An Overview of the Geology of Nunavut

David 1. Scott, Canada-Nunavut Geoscience Office

P0 Box 2319, Iqaluit, ND, XOA OHO,

        The geology of Nunavut records almost three-billion years of Earth history. Our understanding of this history ranges from excellent in selected areas that have undergone multi-disciplinary study in recent years, to rudimentary in numerous vast tracts that were initially (and most recently!) investigated in the Geological Survey of Canada's great helicopter reconnaissance operations of the 1950's and 1960's.

        For the purposes of the present summary, Nunavut's geological history can be subdivided into three main temporal blocks; the Archean, the Proterozoic and the Phanerozoic. Each era is characterized by a distinctive suite of rocks, tectonic events and resource endowment.


        Rocks of Archean age are exposed throughout Nunavut, and undoubtedly underlie much of the territory that is covered by younger rocks. The Archean of Nunavut is characterized by granite-greenstone terranes, similar in most respects to Archean cratons globally. Nebulitic migmatitic gneisses, that range from granodiorite to quartz monzonite are among the oldest rocks in Nunavut and exposed in parts of northern Baffin Island, the Melville Peninsula, and southwest across the mainland. These rocks are complex and texturally diverse, ranging from massive to finely foliated and thinly banded. Schlieren, lenses and boudinaged bands of amphibolite, metasedimentary, granitoid and rare ultramafic rocks are present. Discordant mafic sheets that truncate early compositional layering in the rocks, but that are folded and locally boudinaged, may represent dykes that predate younger supracrustal rocks.

        Late Archean supracrustal rocks, consisting of ultramafic, mafic, intermediate and felsic volcanic rocks, siliciclastic rocks and ironstones, comprise the greenstone belts that host much of the gold and base metal endowment of Nunavut. In the northern Slave craton of western Nunavut, these rocks (Yellowknife Supergroup) host numerous deposits (e.g. Ulu, George Lake, Boston, etc.) and the iron-formation host rocks of the Lupin Au Mine. In southern central Nunavut (western Churchill Province), similar rocks host many deposits, including those at Victory Lake, Noomut, Heninga Lake, and the Meliadine Au deposits. In the northern part of the Churchill Province, ultramafic volcanic rocks, quartzite and iron formation characterize the Woodhurn and Prince Albert groups; while the former hosts the Meadowbank Au deposits, the latter package of rocks is less well known hut appears to have significant potential for Au mineralization. The Canada-Nunavut Geoscience Office will launch a major new regional mapping project in the southern Prince Albert Group (Committee Bay belt) this coming summer. Rocks of the Prince Albert Group continue northeastward across the Melville Peninsula and onto northern Baffin Island, where they are represented by the Mary River Group. Some of the richest iron deposits in the world, as well as elevated Au potential, are found in these rocks.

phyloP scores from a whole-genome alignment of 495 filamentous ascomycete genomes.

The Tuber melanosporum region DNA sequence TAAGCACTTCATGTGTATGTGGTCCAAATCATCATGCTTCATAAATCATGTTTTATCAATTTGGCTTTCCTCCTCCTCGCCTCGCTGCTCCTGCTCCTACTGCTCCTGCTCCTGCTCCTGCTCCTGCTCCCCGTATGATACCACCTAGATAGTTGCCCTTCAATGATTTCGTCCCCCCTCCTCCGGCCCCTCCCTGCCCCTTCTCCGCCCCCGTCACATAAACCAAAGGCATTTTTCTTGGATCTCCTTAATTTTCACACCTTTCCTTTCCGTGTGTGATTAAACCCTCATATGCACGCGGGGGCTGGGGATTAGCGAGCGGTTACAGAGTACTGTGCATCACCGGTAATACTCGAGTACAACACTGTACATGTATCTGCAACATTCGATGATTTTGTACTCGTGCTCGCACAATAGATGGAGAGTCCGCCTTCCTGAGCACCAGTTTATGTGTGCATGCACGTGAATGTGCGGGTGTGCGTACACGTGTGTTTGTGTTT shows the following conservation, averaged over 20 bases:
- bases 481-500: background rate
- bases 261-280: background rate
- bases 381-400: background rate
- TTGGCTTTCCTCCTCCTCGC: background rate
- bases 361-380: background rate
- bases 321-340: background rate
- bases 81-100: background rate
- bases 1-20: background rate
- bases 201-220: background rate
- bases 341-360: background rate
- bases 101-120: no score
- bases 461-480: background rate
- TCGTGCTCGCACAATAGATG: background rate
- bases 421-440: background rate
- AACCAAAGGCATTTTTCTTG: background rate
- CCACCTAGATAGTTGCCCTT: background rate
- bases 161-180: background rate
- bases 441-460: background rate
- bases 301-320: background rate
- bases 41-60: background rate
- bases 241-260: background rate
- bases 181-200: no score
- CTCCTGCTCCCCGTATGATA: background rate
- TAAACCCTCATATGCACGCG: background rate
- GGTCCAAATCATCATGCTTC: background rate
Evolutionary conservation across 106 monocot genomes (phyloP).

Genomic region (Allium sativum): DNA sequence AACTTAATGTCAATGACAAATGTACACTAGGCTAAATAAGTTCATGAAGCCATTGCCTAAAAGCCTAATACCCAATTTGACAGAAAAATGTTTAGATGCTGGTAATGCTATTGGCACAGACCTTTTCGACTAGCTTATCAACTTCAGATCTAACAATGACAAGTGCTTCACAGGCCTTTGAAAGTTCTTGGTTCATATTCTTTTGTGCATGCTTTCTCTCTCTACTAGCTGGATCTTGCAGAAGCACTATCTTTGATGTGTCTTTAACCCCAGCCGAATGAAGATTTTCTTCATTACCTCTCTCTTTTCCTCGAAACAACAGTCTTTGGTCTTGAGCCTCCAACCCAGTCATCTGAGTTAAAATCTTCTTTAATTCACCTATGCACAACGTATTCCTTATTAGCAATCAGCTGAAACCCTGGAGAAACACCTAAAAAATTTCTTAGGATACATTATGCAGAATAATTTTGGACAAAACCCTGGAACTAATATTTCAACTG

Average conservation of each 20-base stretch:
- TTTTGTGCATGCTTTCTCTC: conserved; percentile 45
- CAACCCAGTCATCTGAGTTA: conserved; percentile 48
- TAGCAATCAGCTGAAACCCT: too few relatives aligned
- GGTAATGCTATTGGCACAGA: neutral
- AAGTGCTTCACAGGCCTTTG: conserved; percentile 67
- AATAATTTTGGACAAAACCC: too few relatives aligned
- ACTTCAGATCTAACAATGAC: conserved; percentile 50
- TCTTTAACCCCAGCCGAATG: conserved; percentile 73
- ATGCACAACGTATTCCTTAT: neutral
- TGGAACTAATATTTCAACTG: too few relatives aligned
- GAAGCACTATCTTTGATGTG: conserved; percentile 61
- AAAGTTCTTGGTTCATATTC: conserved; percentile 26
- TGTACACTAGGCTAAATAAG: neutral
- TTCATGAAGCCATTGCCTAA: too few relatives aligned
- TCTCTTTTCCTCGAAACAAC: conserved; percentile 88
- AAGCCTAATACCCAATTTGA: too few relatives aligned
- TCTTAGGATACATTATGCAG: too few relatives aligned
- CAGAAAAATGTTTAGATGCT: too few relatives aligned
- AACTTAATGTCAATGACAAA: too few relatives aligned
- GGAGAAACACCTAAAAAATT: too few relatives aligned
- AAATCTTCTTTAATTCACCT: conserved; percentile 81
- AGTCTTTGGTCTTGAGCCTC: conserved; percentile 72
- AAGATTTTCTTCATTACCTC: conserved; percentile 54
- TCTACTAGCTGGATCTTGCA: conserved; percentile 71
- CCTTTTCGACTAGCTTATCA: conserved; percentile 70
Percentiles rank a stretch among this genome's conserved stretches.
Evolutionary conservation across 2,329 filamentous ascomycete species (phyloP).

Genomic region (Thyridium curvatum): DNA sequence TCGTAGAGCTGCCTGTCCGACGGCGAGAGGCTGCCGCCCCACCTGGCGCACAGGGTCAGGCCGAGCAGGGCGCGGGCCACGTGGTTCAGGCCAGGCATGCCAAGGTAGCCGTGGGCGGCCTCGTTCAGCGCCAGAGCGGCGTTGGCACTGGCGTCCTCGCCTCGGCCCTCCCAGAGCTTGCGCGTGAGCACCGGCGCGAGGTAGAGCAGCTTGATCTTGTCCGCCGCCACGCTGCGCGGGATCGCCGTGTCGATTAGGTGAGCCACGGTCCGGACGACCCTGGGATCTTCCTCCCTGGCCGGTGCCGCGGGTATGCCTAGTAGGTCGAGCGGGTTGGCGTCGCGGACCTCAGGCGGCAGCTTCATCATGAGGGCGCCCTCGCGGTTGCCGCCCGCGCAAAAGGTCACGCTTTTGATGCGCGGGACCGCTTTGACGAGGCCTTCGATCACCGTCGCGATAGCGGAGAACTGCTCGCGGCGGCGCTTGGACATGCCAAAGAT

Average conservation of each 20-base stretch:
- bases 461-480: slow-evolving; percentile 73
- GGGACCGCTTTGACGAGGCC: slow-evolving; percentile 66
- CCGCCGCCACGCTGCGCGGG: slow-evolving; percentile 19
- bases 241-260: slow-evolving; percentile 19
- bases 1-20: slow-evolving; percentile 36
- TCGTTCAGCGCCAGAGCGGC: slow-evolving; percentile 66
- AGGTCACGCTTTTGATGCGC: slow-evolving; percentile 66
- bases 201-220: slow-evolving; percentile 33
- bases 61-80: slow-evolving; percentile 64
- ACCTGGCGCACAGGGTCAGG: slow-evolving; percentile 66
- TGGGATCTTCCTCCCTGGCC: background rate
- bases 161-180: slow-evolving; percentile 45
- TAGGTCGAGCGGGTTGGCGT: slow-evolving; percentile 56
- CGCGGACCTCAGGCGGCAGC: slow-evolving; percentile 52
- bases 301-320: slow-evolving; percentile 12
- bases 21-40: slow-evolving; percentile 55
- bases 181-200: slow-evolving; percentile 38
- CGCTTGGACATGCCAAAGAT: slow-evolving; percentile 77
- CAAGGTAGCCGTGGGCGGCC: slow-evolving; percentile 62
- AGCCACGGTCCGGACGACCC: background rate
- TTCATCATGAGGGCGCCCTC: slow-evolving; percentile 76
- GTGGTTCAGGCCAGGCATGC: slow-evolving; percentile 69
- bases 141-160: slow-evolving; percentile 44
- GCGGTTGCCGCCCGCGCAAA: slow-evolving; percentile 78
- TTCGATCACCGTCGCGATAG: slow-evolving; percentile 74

Late plutonic activity is in large part synchronous with, to slightly younger than, volcanism in these greenstone belts, suggesting that there may be, in part, a genetic relationship between the extrusive rocks and some of the intrusions. Monzogranite to granodiorite plutonic rocks intrude both the greenstones and the older orthogneisses. A phase of high-grade metamorphism is locally recorded at 2.5 Ga across much of the Churchill Province.


        Much of the Churchill Province was covered by extensive siliciclastic deposits in the earliest Proterozoic; this is recorded in the strata of the Hurwitz Group and related successions. Younger siliciclastic and carbonate rocks of the Penrhyn Group on the southern Melville Peninsula, and their along-strike correlatives of the Piling Group (central Baffin Island) represent a continental margin succession deposited on Archean crust. The stratigraphically lowest strata consist of quartzite and feldspathic quarzite, and is overlain by dolostone, marble and calcsilicate gneiss, with minor amounts of siliciclastic rocks and as well as rare rusty schist and minor sulphide-facies iron formation. Much of the upper part of the basin comprises a relatively homogeneous succession of grey-weathering psammitic rocks that are volumetrically the most important component of the Piling and Penrhyn groups. These rocks have elevated potential for base metal and Au mineralization; the Black Angel Mine, a past-producer of Zn and Pb, is hosted in correlative carbonate rocks of the Karrat Group on the coast of central West Greenland. On southern Baffin Island, similar contemporaneous stratigraphy (the Lake Harbour Group) contains ultramafic sills that have recently been investigated for their Ni potential. In southernmost Nunavut, basal clastic rocks and overlying volcanic and carbonate units are well exposed on the Belcher Islands in southern Hudson Bay. These rocks record the subsidence and rifting of the western margin of the Superior craton. Paleoproterozoic deformation, and a strong, attendant thermal overprint are recognized throughout the map area. These Proterozoic successions were deformed and metamorphosed during the Ca. 1.80 Ga Trans-Hudson Orogen, a period of global collisional and accretionary orogenesis. In collaboration with the GSC (Ottawa), the Canada-Nunavut Geoscience Office will launch a major new regional mapping project in the Piling Group (central Baffin Island) this coming summer.